Dear Students:

I have worked in higher education for much of my career – with students just like you. They came from a variety of backgrounds, had differing levels of advantage or disadvantage, and came with the hope that when they left college they would be destined for success.

I understand that your situation is terrible. If you had no idea what your parents had done, you likely feel betrayed and incredibly ashamed. If you knew, your complicity is now public and an embarrassment. Either way, things are looking very bleak right now.

It is these points in our lives that we have to make a decision on how we move forward. You are young and have a lot of life in front of you; time to leave your mark on the world and do great things. Don’t let this be the moment that defines you. Instead, make it the moment that moves you toward the person you want to be.

I am sorry that adults will shame you as you go through this time. It is unfair and, in some cases, undeserved. Understand that it often comes from a place of frustration, having seen their own children struggle to get into college and succeed, and now feeling cheated themselves by an unfair process. You now have the chance to prove that you are more than the beneficiary of cheating. It won’t be easy and you will need support, but it is possible. Take this as an opportunity to truly examine who you want to be, then take the steps to get there. This hard work is exactly what people think you aren’t capable of. Prove them wrong.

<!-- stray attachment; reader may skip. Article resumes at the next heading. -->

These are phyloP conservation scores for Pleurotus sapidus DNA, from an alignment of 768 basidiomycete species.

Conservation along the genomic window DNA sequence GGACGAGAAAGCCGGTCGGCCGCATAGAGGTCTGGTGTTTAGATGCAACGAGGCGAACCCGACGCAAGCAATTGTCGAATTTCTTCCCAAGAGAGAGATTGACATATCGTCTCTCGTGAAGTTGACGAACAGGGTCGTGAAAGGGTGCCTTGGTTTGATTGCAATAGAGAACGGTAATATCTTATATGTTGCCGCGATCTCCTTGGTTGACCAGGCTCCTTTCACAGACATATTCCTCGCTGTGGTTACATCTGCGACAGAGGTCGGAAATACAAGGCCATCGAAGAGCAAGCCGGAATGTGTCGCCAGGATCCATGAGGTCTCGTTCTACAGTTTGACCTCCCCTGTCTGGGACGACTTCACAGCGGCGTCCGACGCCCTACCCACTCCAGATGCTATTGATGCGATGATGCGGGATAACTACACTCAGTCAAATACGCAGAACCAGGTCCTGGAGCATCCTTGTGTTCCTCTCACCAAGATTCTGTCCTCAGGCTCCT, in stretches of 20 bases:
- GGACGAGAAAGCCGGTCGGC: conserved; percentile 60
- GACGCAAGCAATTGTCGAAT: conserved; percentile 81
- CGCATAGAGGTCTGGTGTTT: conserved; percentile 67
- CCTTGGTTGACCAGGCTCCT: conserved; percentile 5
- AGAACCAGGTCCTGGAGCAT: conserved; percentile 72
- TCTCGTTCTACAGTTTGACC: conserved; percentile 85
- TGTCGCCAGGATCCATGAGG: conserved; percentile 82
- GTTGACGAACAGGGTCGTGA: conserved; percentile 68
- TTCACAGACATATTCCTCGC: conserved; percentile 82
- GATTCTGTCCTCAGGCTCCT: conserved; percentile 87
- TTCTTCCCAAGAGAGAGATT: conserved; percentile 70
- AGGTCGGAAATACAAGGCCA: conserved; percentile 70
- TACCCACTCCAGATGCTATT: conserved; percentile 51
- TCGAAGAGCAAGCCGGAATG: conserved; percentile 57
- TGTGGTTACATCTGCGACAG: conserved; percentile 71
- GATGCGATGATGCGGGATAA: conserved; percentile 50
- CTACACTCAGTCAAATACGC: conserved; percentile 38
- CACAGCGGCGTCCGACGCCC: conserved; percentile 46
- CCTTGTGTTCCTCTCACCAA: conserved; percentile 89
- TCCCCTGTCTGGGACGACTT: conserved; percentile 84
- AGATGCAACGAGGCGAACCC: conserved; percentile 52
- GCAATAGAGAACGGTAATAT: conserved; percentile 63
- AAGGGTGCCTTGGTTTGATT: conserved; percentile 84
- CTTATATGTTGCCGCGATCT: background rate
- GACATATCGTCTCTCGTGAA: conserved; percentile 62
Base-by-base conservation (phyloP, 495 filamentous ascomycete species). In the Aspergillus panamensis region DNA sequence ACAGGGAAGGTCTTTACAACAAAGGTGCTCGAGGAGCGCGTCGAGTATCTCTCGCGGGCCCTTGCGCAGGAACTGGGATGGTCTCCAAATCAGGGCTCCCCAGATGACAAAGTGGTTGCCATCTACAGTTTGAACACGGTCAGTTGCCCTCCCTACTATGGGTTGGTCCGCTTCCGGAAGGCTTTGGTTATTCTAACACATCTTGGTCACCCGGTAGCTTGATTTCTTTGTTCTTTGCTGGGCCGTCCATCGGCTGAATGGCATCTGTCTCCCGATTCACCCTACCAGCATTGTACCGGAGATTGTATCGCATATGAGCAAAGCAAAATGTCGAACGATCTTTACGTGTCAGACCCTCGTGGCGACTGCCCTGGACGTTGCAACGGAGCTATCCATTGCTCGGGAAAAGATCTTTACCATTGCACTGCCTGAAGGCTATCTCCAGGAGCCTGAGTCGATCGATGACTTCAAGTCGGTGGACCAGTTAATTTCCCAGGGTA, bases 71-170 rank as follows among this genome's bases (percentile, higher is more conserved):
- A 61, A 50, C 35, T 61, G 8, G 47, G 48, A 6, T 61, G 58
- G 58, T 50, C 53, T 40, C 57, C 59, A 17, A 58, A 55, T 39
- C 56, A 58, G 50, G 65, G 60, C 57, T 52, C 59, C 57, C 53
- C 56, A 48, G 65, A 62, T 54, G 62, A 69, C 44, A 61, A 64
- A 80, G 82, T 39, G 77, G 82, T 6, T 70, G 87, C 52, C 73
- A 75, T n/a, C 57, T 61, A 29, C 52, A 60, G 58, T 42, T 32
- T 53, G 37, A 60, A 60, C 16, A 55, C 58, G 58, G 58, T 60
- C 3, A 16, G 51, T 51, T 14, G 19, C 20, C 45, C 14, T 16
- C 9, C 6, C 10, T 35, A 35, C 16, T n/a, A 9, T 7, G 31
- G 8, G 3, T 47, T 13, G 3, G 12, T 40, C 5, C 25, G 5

To those who feel I am giving these students or their parents a pass, you are wrong. Each of those involved has a price to pay and consequences to face. I just believe that at 17, 18 or even 24, how you handle your mistakes (or those of your parents) is far more important than the mistake you made. We are a society who believes in second chances. I am a believer in opportunity to change. Neither of these is a free pass, but rather an opportunity. It is the hard work put forth by these students from now on that should define them. And I want them to have that chance.

So, students, take this time to reflect. It is so important. Then, move on. Try to repair relationships that have been damaged and work to build a new reputation that you will be proud of. This is not the end for you unless you let it be. Just like all of the students I have worked with in the past, your future is in your hands. And just like those students, it is the ones who take the time to know what they want, are willing to work very hard, and embrace failure as an opportunity who will succeed. I hope you will be one of them.

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